Given that software keyboards are still buggy as hell, I’ve really had the chance to put the Logitech Ultrathin to use full time, and the conclusion in my iPad Ultrathin review still holds true for me.
The battery has never died on me, and I only remember having charged it once in the last eight weeks. The rubber feet are still sticking nicely to the bottom of the case, which is a good sign of overall durability. There’s really no downside to using this particular case with my Air 2, even though it’s technically designed for the original iPad Air. Most of all, the keys are still a delight to use. They’re springy, responsive, and very comfortable in continued use.
The only thing I still want changed at this point would be a sort of auto-wake switch in the form of a pressure sensor or a magnet. Credit really goes to Belkin for inclusion of that feature in many of their keyboard cases, and it has me hooked. Undocking the iPad from the keyboard and having Bluetooth automatically disconnect just feels like magic. It’s a great piece of smart design that makes the keyboard work for me, instead of forcing me to conform to the keyboard. If Logitech could add that feature to the next version of the Ultrathin, I think this would be a real 10/10 design.
Here’s a little Photos app detail that I hadn’t noticed until I’d loaded my iPad with enough photos that I actually *had* to use the search function to find what I was looking for. When you search for a set of photos — by describing an album name, place, or date — the Photos app will show a single thumbnail to represent each search result it displays. Tapping on a single set of search results will load up a filtered view that shows only the relevant pictures. However, if you swipe right on the search results, you’ll see that you can actually “peek” into more of the results without having to tap on any of them. It’s a nice easy way to quickly sample more of the results without having to reset your search.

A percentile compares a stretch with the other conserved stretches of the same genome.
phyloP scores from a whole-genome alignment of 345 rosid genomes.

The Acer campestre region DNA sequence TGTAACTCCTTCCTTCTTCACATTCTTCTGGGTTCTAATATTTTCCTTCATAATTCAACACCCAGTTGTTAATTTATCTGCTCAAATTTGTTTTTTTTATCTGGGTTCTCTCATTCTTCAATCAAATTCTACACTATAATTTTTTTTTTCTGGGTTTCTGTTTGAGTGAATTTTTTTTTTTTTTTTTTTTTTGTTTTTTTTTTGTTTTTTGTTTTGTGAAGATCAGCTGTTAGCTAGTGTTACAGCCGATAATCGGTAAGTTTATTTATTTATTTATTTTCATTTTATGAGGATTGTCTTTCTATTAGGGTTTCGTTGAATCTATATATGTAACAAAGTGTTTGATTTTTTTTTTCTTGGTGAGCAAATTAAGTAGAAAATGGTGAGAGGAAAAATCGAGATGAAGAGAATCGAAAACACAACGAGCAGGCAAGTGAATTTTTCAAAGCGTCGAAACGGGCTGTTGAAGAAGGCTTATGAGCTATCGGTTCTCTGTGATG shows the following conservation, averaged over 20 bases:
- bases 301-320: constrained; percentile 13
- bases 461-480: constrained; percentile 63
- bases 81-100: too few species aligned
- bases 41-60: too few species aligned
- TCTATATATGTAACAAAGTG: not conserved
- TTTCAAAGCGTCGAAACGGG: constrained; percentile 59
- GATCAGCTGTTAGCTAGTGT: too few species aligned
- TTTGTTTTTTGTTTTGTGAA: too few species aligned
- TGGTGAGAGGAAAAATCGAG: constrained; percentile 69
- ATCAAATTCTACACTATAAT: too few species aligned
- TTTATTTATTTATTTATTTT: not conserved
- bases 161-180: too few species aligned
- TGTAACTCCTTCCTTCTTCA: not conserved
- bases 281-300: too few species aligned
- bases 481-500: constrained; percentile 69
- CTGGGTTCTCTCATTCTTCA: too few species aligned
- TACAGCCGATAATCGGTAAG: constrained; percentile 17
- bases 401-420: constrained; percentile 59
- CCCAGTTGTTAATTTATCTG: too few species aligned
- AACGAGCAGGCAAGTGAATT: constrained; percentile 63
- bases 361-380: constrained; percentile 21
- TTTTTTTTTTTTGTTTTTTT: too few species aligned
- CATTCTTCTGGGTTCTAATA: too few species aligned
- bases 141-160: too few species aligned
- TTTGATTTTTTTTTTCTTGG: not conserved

This isn’t any sort of game-changing feature, and I actually think it’s more useful on the iPhone with its limited screen real estate, but it’s a great example of the delightful little details that Apple includes in iOS. I like that some things are included not because they add incredible utility, but simply because they’re plain fun to discover and use.
Penultimate 6 has had a pretty rough start. I like the cleaner look of the app, which matches iOS 8 a lot more. It’s also a good step to represent each notebook as a giant scrolling list of pages, which makes more sense in a digital format.
Unfortunately, the praise ends there.
Penultimate is marketed as this tech-laced love letter to the art and form of handwriting, but there are other apps that do a much better job of simulating the feeling of putting pen to paper. The writing experience in Penultimate just isn’t smooth on my Air 2, and the Jot Script can often miss strokes as I try to write in Drift Mode.
I really want to love Penultimate, but have always been disappointed with, even back before Evernote bought it. It’s a great concept and could do wonderfully with Evernote’s handwriting recognition, but their inking engine just seems nowhere near as good as some other apps. Paper and Noteshelf, for example, do a much better job of quickly drawing smooth lines.
It’s good that Evernote is acknowledging what a bungle the initial 6.0 update was and I’m glad to see them responding so quickly, but until the engine itself is overhauled, I just don’t see any use for Penultimate on my iPad. I’ll be sticking solely with Paper until something better comes along.